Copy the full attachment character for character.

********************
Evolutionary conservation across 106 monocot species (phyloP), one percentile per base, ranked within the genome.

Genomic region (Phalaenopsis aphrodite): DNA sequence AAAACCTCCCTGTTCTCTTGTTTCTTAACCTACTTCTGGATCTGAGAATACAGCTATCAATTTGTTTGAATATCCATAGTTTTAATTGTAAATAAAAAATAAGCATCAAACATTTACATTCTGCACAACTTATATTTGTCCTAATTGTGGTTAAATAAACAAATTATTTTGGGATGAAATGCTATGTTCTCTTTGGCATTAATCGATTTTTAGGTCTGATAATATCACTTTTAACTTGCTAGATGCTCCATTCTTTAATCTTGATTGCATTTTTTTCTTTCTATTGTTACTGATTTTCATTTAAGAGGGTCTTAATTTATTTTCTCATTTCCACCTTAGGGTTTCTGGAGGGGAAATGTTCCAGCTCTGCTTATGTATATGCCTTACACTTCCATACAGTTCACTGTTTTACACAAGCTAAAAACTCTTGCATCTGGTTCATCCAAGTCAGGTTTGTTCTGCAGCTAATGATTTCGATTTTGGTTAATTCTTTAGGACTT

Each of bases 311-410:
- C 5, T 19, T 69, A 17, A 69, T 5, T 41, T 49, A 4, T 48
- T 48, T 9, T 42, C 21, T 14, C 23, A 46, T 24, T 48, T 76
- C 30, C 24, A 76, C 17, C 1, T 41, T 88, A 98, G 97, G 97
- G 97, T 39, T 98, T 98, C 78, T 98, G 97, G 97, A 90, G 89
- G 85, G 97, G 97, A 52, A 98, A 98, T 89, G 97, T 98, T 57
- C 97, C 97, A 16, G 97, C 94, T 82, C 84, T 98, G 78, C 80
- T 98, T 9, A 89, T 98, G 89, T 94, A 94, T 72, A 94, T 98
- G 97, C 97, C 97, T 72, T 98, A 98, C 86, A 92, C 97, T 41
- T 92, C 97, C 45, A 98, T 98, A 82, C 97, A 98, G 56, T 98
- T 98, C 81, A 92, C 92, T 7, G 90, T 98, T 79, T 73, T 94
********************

Evolutionary conservation across 106 monocot species (phyloP), one percentile per base, ranked within the genome.

Genomic region (Phalaenopsis aphrodite): DNA sequence AAAACCTCCCTGTTCTCTTGTTTCTTAACCTACTTCTGGATCTGAGAATACAGCTATCAATTTGTTTGAATATCCATAGTTTTAATTGTAAATAAAAAATAAGCATCAAACATTTACATTCTGCACAACTTATATTTGTCCTAATTGTGGTTAAATAAACAAATTATTTTGGGATGAAATGCTATGTTCTCTTTGGCATTAATCGATTTTTAGGTCTGATAATATCACTTTTAACTTGCTAGATGCTCCATTCTTTAATCTTGATTGCATTTTTTTCTTTCTATTGTTACTGATTTTCATTTAAGAGGGTCTTAATTTATTTTCTCATTTCCACCTTAGGGTTTCTGGAGGGGAAATGTTCCAGCTCTGCTTATGTATATGCCTTACACTTCCATACAGTTCACTGTTTTACACAAGCTAAAAACTCTTGCATCTGGTTCATCCAAGTCAGGTTTGTTCTGCAGCTAATGATTTCGATTTTGGTTAATTCTTTAGGACTT

Each of bases 311-410:
- C 5, T 19, T 69, A 17, A 69, T 5, T 41, T 49, A 4, T 48
- T 48, T 9, T 42, C 21, T 14, C 23, A 46, T 24, T 48, T 76
- C 30, C 24, A 76, C 17, C 1, T 41, T 88, A 98, G 97, G 97
- G 97, T 39, T 98, T 98, C 78, T 98, G 97, G 97, A 90, G 89
- G 85, G 97, G 97, A 52, A 98, A 98, T 89, G 97, T 98, T 57
- C 97, C 97, A 16, G 97, C 94, T 82, C 84, T 98, G 78, C 80
- T 98, T 9, A 89, T 98, G 89, T 94, A 94, T 72, A 94, T 98
- G 97, C 97, C 97, T 72, T 98, A 98, C 86, A 92, C 97, T 41
- T 92, C 97, C 45, A 98, T 98, A 82, C 97, A 98, G 56, T 98
- T 98, C 81, A 92, C 92, T 7, G 90, T 98, T 79, T 73, T 94